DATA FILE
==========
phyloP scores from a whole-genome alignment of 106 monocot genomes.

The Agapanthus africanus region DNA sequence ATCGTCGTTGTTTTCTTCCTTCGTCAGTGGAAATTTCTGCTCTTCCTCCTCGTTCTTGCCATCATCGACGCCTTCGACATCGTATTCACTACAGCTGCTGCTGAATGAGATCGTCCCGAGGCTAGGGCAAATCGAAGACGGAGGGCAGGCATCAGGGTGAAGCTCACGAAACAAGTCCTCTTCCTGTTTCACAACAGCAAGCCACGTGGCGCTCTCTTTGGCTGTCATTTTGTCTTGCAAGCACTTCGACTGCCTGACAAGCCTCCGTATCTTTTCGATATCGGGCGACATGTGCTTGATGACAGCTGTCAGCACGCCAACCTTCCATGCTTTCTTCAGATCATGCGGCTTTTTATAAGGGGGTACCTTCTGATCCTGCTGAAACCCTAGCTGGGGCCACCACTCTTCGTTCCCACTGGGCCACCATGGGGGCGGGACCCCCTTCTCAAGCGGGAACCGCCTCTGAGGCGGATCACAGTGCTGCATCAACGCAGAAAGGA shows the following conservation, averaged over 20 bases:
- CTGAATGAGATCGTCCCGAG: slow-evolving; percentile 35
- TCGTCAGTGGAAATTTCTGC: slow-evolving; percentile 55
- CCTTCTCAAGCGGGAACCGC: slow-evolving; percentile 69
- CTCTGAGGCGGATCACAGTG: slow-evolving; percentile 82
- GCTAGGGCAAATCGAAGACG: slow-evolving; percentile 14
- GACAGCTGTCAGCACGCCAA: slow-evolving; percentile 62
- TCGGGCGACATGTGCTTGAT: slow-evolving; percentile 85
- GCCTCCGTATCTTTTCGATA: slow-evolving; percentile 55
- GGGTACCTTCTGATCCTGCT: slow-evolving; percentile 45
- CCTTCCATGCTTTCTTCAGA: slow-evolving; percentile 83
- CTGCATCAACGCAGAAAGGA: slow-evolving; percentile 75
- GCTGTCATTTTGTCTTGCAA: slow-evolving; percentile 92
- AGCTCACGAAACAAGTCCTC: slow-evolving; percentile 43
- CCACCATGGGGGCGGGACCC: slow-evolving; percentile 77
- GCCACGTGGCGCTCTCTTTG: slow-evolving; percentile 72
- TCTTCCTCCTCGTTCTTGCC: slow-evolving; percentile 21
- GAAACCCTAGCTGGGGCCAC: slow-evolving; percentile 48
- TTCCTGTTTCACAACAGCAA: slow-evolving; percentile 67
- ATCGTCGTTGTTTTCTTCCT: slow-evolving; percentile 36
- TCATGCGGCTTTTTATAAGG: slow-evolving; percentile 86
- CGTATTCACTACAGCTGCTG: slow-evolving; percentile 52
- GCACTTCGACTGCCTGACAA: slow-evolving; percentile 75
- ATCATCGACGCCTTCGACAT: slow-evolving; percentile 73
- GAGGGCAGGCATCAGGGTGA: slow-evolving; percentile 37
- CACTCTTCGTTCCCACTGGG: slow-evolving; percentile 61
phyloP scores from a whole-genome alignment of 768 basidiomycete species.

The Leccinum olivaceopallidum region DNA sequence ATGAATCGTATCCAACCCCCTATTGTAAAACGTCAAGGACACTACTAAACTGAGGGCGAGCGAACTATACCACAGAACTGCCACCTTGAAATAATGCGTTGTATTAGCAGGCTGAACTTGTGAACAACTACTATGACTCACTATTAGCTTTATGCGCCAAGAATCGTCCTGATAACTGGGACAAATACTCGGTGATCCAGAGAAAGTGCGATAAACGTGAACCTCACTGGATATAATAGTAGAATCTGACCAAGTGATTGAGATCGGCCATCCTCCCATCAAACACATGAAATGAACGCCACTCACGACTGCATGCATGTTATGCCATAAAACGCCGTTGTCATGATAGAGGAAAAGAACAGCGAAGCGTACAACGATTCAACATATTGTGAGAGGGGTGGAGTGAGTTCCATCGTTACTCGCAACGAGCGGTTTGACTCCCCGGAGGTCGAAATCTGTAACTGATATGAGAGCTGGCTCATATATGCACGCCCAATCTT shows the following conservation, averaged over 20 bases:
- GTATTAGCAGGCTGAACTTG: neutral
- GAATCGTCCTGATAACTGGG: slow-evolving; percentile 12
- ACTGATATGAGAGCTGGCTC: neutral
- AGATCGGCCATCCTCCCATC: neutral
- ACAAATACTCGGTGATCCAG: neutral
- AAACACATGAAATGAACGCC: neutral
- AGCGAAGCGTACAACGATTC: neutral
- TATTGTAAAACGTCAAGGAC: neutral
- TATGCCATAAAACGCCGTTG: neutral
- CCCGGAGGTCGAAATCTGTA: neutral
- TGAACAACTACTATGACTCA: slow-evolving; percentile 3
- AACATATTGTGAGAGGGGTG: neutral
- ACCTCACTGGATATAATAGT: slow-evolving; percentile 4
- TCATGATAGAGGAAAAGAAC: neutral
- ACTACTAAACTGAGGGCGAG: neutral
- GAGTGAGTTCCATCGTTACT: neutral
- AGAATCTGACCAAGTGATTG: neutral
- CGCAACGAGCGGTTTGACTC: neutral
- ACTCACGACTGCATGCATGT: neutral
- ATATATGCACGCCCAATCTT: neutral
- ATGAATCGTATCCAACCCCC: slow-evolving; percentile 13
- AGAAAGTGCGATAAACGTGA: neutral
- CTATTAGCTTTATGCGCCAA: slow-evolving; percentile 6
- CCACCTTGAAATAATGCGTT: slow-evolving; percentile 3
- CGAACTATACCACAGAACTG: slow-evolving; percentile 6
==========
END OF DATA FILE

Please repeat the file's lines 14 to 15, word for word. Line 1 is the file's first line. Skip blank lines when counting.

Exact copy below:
- GCTGTCATTTTGTCTTGCAA: slow-evolving; percentile 92
- AGCTCACGAAACAAGTCCTC: slow-evolving; percentile 43